Sports reporter Gideon Haigh said journalists’ “whiteness” was the reason much of the media followed Collingwood’s lead in discrediting Heritier Lumumba’s experience of racism at the club.
On Sunday’s ‘Offsiders’ program on ABC, Haigh also blamed the media’s “need for access” to players as a reason many chose to “readily” buy into Collingwood’s “sotto voce” campaign to disprove the former AFL player when he went public with the claims three years ago.
Waleed Aly, who is a regular panelist on ‘Offsiders’ but was not on Sunday’s program, has been condemned along with Peter Helliar for “discrediting” and “gaslighting” Lumumba in a 2017 segment on ‘The Project’.
Lumumba’s complaints of a “culture of racist jokes” at the club, where he played 199 games from 2005-14, prompted the recently leaked ‘Do Better’ review that found evidence of “systemic racism” within Collingwood.
Coach Nathan Buckley and Collingwood publicly denied his claims.
Haigh on Sunday questioned how reporters represented the story in 2017.
“Was it ever seriously so difficult to believe Lumumba in this story?” Haigh asked on Sunday’s episode of ‘Offsiders’.
“It seems the journalists bought readily into the club’s sotto voce campaign to discredit him because of their need for access, because of their general conformity and frankly their whiteness.”
Sunday’s ‘Offsiders’ show discussed Lumumba’s account of players calling him “chimp” while he played at the club. Players Andrew Krakouer, Chris Dawes, Brent Macaffer, Leon Davis, Chris Egan and Shae McNamara have confirmed hearing the nickname.
Twitter users noticed panelist Aly was not on the show as Haigh made his comments and Indigenous Australian sports commentator Charlie King recalled harrowing stories of racist nicknames and the personal cost of racist abuse.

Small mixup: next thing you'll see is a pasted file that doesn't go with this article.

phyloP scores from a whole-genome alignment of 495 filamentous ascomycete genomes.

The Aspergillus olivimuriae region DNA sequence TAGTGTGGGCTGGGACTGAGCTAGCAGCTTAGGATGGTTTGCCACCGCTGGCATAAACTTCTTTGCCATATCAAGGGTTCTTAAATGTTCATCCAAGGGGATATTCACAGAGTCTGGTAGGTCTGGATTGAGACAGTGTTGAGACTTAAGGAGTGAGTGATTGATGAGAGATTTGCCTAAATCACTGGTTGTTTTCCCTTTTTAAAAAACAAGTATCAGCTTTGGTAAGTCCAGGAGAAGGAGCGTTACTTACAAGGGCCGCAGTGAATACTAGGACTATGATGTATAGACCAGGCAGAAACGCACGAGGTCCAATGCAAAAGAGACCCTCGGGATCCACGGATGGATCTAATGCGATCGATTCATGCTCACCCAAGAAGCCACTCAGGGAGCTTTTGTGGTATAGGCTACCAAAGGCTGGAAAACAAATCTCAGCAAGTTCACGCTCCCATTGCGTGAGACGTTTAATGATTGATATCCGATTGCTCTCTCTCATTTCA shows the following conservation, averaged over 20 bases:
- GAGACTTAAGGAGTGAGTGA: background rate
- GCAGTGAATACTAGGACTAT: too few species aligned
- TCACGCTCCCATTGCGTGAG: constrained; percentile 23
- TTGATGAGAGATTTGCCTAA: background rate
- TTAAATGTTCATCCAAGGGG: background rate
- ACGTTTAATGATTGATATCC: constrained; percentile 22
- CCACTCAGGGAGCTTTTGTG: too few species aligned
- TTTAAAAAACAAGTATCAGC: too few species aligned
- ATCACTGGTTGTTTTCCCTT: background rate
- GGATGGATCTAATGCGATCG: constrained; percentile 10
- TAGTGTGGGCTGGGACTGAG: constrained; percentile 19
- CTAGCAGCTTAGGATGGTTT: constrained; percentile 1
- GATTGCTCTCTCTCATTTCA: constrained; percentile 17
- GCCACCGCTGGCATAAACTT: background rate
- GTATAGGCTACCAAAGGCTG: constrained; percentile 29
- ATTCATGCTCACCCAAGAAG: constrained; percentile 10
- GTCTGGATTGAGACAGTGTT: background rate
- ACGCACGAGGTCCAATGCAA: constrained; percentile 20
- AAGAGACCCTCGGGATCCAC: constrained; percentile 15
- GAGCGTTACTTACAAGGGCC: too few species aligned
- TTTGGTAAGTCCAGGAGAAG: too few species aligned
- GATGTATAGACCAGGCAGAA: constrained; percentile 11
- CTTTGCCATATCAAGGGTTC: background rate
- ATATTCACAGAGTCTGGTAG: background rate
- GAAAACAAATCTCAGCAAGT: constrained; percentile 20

“Waleed was invited to be part of the Offsiders panel on Sunday, but wasn’t available,” an ABC spokesperson told HuffPost Australia.
Aly last appeared on ‘Offsiders’ on November 29 last year.
Viewers of Aly’s nightly news show ‘The Project’ were left outraged last week when the show ignored calls to acknowledge the resurfaced 2017 segment in which Helliar and Aly dismissed Lumumba’s experiences of racism at the Pies.
Melbourne-based comic Aamer Rahman told HuffPost Australia the program had “an active role in covering for the club” when Lumumba came forward, and its failure to acknowledge that now “is hypocritical and dishonest”.
Rahman said the segment “undermined” Lumumba’s experiences, left important details out of the final edit and echoed Collingwood’s PR messages that tried to disprove Lumumba’s story.
Helliar, who has worked with Collingwood as its ‘Strauchanie’ character, last week tweeted an apology to Lumumba, saying: “I should have believed you.” But many say it’s not enough and Aly and ‘The Project’ should apologise on-air.
Rahman added: “It’s truly embarrassing that Waleed’s white co-host has attempted an apology while he has remained silent.”
‘The Project’ has since removed the full 2017 Lumumba segment from its social media accounts.
‘The Project’ and Network 10 declined to comment.